Remove firmware updaters to prevent persistent update messages

Firmware updaters may persistently give "Up to Date" messages at bootup.

When Apple releases a firmware update, the updater will download to the Utilities folder and run from that location. It will then automatically launch, apply the update, and restart your system. After the update is complete, the system will give you a notification that the update has been successfully installed and that should be the end of it. However, while this is what is the normal behavior, some people have mentioned this final notification keeps popping up at every system reboot.

Apple discussion member "davynm" writes:

"I updated my Mac mini to Snow leopard a couple weeks ago and I updated all the software after. I went through all the firmware updates and now, when I start up no matter what, I get the nag notifications saying that my firmware and bluetooth firmware are up to date every single time OSX starts."

As in davynm's case, this may happen if you have upgraded your firmware after upgrading to 10.6 Snow Leopard since the updaters were built under 10.5 Leopard and there may be some small incompatibility with them under Snow Leopard. If this happens, first check the system profiler to ensure the firmware actually has been updated, and if so then you can remove the firmware update installer program from the Utilities folder. For some reason Apple does not automatically remove the updaters, and since they are responsible for these messages a quick solution is to remove the updater application from the Utilities folder. You do not need to keep the updaters once they have been applied; this goes for any, including those for iPods and other peripheral devices (keyboards, mice, displays, etc).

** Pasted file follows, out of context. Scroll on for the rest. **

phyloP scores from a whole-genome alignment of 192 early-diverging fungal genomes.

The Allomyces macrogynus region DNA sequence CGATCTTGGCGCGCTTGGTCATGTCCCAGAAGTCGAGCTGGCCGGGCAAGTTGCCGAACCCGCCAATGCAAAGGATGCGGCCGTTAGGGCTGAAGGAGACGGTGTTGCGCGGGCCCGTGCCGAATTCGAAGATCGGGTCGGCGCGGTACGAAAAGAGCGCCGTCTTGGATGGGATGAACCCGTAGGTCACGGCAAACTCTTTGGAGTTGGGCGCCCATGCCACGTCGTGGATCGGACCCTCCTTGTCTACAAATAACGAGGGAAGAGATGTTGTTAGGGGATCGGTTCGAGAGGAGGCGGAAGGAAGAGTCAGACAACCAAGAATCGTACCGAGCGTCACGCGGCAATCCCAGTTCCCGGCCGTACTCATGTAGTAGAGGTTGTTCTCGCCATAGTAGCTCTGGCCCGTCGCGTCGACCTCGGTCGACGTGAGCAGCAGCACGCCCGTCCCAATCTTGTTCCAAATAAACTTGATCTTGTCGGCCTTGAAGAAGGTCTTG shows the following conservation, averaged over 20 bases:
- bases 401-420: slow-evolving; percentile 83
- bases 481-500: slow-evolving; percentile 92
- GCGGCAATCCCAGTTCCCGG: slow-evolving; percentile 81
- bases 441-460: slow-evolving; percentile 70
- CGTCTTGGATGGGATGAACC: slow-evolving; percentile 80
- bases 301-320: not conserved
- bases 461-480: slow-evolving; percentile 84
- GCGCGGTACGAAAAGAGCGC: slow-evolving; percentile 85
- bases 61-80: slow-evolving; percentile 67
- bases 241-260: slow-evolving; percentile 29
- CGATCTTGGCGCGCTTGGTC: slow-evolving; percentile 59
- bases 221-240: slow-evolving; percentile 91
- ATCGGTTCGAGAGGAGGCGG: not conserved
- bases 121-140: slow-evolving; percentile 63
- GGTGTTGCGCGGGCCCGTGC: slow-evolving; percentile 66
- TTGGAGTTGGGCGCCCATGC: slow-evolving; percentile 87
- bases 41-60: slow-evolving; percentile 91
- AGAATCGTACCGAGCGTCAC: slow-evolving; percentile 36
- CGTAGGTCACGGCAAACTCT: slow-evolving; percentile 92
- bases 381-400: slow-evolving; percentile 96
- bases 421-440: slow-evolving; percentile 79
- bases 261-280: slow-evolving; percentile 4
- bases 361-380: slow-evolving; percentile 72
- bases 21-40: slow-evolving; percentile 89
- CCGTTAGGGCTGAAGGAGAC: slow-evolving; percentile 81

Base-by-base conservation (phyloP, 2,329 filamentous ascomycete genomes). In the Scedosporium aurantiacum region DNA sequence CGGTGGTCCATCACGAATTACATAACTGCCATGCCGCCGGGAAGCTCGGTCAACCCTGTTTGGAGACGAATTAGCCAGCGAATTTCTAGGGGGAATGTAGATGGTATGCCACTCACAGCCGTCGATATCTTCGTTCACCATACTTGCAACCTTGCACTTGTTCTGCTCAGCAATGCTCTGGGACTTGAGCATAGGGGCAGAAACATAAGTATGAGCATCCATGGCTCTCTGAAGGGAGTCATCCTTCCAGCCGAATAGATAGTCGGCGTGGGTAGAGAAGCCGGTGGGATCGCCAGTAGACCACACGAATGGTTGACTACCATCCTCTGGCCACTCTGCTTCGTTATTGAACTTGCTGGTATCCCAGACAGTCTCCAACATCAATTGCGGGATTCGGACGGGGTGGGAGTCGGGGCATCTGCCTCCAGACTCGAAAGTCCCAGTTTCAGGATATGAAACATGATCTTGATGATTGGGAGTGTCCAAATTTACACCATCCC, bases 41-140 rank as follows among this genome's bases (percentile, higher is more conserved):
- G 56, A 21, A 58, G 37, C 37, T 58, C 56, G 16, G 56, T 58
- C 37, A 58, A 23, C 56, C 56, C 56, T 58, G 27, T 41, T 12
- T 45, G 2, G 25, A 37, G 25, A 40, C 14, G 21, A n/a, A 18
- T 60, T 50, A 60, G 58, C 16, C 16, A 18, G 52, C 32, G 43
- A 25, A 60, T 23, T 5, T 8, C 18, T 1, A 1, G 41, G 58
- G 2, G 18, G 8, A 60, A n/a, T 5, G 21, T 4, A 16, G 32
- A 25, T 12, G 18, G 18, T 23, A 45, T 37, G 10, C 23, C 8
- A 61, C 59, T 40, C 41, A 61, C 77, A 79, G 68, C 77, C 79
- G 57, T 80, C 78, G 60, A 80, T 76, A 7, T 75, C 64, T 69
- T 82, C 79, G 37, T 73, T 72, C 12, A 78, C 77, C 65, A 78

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About the author

    Topher, an avid Mac user for the past 15 years, has been a contributing author to MacFixIt since the spring of 2008. One of his passions is troubleshooting Mac problems and making the best use of Macs and Apple hardware at home and in the workplace.

     

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